Dealing with sexualized harassment

The German General Act on Equal Treatment (AGG) prohibits all forms of sexual harassment in the workplace. Employers are obligated to prevent harassment and to intervene in the event of an incident. Raising awareness, providing good information, and transparency within the company are the prerequisites for ensuring clarity and preventing assaults from occurring in the first place. However, if an incident of sexual harassment does occur, the procedure for dealing with it must be clearly defined and the employees affected must be helped immediately.

Sexual harassment in the workplace

Woman making stop gesture with her raised hand

A survey conducted by the German Federal Anti-Discrimination Agency in 2015 established that every second person surveyed in Germany had experienced sexualized harassment at work. The majority of those affected were women, but men as well as trans and intersex people were also affected. Sexualized harassment affects working people of all ages and is independent of professional position and industry. It starts where very personal boundaries are crossed for those affected. It is not a question of whether this is intentional but rather a matter of what effect it has on the person being harassed. Those affected are never themselves to blame.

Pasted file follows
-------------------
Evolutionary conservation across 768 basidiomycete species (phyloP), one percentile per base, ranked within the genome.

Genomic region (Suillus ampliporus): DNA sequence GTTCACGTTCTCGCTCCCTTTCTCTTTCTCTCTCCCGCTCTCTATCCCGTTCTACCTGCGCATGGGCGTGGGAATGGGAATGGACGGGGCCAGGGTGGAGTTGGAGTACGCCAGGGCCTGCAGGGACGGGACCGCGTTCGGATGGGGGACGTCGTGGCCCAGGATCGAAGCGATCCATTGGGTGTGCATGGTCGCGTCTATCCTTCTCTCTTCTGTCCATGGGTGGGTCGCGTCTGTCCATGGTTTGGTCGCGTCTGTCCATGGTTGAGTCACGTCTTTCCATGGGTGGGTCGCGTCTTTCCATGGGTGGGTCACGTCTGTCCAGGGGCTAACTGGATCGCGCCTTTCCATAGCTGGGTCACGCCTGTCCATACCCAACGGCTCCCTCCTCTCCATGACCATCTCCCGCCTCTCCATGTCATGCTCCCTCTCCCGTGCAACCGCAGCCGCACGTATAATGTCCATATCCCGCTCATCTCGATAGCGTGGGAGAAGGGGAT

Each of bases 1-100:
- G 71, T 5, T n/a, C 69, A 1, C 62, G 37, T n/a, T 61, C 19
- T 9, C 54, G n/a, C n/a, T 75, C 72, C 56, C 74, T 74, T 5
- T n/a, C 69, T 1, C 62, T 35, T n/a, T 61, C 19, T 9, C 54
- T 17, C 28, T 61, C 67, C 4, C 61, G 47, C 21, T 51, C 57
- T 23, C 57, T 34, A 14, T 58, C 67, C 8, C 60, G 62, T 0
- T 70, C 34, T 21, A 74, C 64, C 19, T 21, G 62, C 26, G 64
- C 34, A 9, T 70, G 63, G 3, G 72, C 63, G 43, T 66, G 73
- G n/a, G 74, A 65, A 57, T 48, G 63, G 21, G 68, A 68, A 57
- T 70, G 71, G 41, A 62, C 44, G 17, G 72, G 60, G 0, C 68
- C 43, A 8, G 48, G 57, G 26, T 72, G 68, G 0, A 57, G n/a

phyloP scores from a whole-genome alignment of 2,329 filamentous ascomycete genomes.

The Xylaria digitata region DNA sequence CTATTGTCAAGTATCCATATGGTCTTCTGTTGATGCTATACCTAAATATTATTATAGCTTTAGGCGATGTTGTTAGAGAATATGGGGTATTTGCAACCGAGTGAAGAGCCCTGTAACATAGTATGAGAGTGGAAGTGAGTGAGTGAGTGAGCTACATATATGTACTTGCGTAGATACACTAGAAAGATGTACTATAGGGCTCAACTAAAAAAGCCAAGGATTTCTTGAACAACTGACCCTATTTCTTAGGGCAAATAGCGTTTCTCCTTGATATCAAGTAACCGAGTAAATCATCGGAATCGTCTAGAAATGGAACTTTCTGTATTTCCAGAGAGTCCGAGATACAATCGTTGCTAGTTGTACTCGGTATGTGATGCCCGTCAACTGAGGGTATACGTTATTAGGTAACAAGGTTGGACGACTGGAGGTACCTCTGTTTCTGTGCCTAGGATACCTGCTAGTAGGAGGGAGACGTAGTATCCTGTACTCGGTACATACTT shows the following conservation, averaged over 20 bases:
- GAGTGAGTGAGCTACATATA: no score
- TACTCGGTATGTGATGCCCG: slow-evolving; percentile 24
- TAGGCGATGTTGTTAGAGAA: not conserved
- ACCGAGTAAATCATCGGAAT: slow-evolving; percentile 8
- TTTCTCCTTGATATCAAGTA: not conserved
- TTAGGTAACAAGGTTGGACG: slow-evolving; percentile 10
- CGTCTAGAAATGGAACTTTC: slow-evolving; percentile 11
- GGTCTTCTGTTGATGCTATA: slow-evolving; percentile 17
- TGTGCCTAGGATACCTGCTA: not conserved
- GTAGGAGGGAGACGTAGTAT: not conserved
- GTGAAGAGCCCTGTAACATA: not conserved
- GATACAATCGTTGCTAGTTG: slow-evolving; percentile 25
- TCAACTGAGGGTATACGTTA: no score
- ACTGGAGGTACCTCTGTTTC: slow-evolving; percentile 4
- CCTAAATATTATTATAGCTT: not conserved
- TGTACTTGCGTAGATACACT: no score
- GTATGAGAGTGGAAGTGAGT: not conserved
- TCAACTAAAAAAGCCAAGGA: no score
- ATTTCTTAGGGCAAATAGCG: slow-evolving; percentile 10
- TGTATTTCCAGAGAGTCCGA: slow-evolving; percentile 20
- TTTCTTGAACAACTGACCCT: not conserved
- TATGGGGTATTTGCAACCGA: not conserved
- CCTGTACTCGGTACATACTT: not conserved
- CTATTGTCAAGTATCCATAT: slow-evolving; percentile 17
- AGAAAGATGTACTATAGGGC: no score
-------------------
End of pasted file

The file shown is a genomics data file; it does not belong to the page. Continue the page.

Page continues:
According to the German General Act on Equal Treatment, sexual harassment is “unwanted conduct of a sexual nature, including unwanted sexual acts and requests to carry out sexual acts, physical conduct of a sexual nature, comments of a sexual nature, as well as the unwanted showing or public exhibition of pornographic images … with the purpose or effect of violating the dignity of the person concerned, in particular where it creates an intimidating, hostile, degrading, humiliating or offensive environment”.